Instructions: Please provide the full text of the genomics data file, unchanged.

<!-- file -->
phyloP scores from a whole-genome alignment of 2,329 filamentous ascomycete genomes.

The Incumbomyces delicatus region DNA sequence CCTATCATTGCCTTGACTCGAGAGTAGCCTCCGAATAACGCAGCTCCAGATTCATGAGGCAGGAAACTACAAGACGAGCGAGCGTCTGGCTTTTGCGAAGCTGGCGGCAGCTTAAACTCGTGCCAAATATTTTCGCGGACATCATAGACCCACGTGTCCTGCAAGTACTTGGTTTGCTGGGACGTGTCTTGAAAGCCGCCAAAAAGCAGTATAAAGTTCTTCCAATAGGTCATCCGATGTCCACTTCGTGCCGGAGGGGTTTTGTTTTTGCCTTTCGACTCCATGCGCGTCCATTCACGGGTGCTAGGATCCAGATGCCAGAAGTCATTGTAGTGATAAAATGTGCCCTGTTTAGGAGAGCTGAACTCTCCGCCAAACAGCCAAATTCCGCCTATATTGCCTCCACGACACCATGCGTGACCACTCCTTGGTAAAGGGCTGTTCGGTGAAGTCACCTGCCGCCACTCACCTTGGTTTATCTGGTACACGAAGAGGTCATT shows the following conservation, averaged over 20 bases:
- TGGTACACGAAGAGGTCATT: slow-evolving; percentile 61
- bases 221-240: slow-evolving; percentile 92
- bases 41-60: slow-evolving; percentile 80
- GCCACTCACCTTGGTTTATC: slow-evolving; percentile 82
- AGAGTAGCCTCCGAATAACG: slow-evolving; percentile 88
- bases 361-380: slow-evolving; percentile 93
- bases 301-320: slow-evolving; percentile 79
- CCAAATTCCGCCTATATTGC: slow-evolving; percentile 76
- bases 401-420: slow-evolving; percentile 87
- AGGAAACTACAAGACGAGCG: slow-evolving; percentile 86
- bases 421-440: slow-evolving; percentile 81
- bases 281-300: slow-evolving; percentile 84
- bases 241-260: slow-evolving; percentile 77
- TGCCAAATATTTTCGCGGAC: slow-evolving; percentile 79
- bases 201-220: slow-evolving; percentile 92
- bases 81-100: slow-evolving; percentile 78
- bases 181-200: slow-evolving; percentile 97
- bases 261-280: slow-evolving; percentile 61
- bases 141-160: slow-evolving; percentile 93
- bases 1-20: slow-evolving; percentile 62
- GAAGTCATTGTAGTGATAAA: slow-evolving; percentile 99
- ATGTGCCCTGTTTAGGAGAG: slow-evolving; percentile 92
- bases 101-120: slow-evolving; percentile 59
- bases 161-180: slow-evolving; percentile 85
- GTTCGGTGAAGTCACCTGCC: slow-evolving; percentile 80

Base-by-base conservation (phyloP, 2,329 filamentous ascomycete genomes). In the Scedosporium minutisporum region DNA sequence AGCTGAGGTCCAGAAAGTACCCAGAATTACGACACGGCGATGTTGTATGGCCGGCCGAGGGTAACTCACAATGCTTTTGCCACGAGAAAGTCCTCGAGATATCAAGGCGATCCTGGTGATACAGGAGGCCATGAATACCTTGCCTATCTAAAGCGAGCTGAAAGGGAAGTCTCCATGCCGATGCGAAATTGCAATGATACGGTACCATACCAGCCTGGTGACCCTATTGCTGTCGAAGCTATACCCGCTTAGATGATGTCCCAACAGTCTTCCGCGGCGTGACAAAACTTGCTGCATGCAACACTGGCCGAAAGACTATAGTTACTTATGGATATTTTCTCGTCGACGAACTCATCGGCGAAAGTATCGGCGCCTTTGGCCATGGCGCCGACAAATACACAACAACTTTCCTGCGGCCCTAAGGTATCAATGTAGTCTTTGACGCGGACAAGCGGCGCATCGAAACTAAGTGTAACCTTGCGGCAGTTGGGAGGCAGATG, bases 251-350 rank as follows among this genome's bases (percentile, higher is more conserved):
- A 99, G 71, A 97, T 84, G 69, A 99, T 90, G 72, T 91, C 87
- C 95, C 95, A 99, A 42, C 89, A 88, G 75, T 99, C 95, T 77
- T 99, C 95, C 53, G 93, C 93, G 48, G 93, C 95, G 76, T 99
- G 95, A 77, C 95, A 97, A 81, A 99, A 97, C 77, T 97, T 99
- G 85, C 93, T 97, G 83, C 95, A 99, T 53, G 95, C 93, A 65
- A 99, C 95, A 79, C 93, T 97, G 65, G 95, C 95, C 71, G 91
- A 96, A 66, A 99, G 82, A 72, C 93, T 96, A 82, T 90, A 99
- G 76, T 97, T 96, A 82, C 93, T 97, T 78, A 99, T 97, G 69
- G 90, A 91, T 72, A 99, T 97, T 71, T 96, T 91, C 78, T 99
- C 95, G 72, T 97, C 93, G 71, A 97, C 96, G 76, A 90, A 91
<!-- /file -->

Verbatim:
phyloP scores from a whole-genome alignment of 2,329 filamentous ascomycete genomes.

The Incumbomyces delicatus region DNA sequence CCTATCATTGCCTTGACTCGAGAGTAGCCTCCGAATAACGCAGCTCCAGATTCATGAGGCAGGAAACTACAAGACGAGCGAGCGTCTGGCTTTTGCGAAGCTGGCGGCAGCTTAAACTCGTGCCAAATATTTTCGCGGACATCATAGACCCACGTGTCCTGCAAGTACTTGGTTTGCTGGGACGTGTCTTGAAAGCCGCCAAAAAGCAGTATAAAGTTCTTCCAATAGGTCATCCGATGTCCACTTCGTGCCGGAGGGGTTTTGTTTTTGCCTTTCGACTCCATGCGCGTCCATTCACGGGTGCTAGGATCCAGATGCCAGAAGTCATTGTAGTGATAAAATGTGCCCTGTTTAGGAGAGCTGAACTCTCCGCCAAACAGCCAAATTCCGCCTATATTGCCTCCACGACACCATGCGTGACCACTCCTTGGTAAAGGGCTGTTCGGTGAAGTCACCTGCCGCCACTCACCTTGGTTTATCTGGTACACGAAGAGGTCATT shows the following conservation, averaged over 20 bases:
- TGGTACACGAAGAGGTCATT: slow-evolving; percentile 61
- bases 221-240: slow-evolving; percentile 92
- bases 41-60: slow-evolving; percentile 80
- GCCACTCACCTTGGTTTATC: slow-evolving; percentile 82
- AGAGTAGCCTCCGAATAACG: slow-evolving; percentile 88
- bases 361-380: slow-evolving; percentile 93
- bases 301-320: slow-evolving; percentile 79
- CCAAATTCCGCCTATATTGC: slow-evolving; percentile 76
- bases 401-420: slow-evolving; percentile 87
- AGGAAACTACAAGACGAGCG: slow-evolving; percentile 86
- bases 421-440: slow-evolving; percentile 81
- bases 281-300: slow-evolving; percentile 84
- bases 241-260: slow-evolving; percentile 77
- TGCCAAATATTTTCGCGGAC: slow-evolving; percentile 79
- bases 201-220: slow-evolving; percentile 92
- bases 81-100: slow-evolving; percentile 78
- bases 181-200: slow-evolving; percentile 97
- bases 261-280: slow-evolving; percentile 61
- bases 141-160: slow-evolving; percentile 93
- bases 1-20: slow-evolving; percentile 62
- GAAGTCATTGTAGTGATAAA: slow-evolving; percentile 99
- ATGTGCCCTGTTTAGGAGAG: slow-evolving; percentile 92
- bases 101-120: slow-evolving; percentile 59
- bases 161-180: slow-evolving; percentile 85
- GTTCGGTGAAGTCACCTGCC: slow-evolving; percentile 80

Base-by-base conservation (phyloP, 2,329 filamentous ascomycete genomes). In the Scedosporium minutisporum region DNA sequence AGCTGAGGTCCAGAAAGTACCCAGAATTACGACACGGCGATGTTGTATGGCCGGCCGAGGGTAACTCACAATGCTTTTGCCACGAGAAAGTCCTCGAGATATCAAGGCGATCCTGGTGATACAGGAGGCCATGAATACCTTGCCTATCTAAAGCGAGCTGAAAGGGAAGTCTCCATGCCGATGCGAAATTGCAATGATACGGTACCATACCAGCCTGGTGACCCTATTGCTGTCGAAGCTATACCCGCTTAGATGATGTCCCAACAGTCTTCCGCGGCGTGACAAAACTTGCTGCATGCAACACTGGCCGAAAGACTATAGTTACTTATGGATATTTTCTCGTCGACGAACTCATCGGCGAAAGTATCGGCGCCTTTGGCCATGGCGCCGACAAATACACAACAACTTTCCTGCGGCCCTAAGGTATCAATGTAGTCTTTGACGCGGACAAGCGGCGCATCGAAACTAAGTGTAACCTTGCGGCAGTTGGGAGGCAGATG, bases 251-350 rank as follows among this genome's bases (percentile, higher is more conserved):
- A 99, G 71, A 97, T 84, G 69, A 99, T 90, G 72, T 91, C 87
- C 95, C 95, A 99, A 42, C 89, A 88, G 75, T 99, C 95, T 77
- T 99, C 95, C 53, G 93, C 93, G 48, G 93, C 95, G 76, T 99
- G 95, A 77, C 95, A 97, A 81, A 99, A 97, C 77, T 97, T 99
- G 85, C 93, T 97, G 83, C 95, A 99, T 53, G 95, C 93, A 65
- A 99, C 95, A 79, C 93, T 97, G 65, G 95, C 95, C 71, G 91
- A 96, A 66, A 99, G 82, A 72, C 93, T 96, A 82, T 90, A 99
- G 76, T 97, T 96, A 82, C 93, T 97, T 78, A 99, T 97, G 69
- G 90, A 91, T 72, A 99, T 97, T 71, T 96, T 91, C 78, T 99
- C 95, G 72, T 97, C 93, G 71, A 97, C 96, G 76, A 90, A 91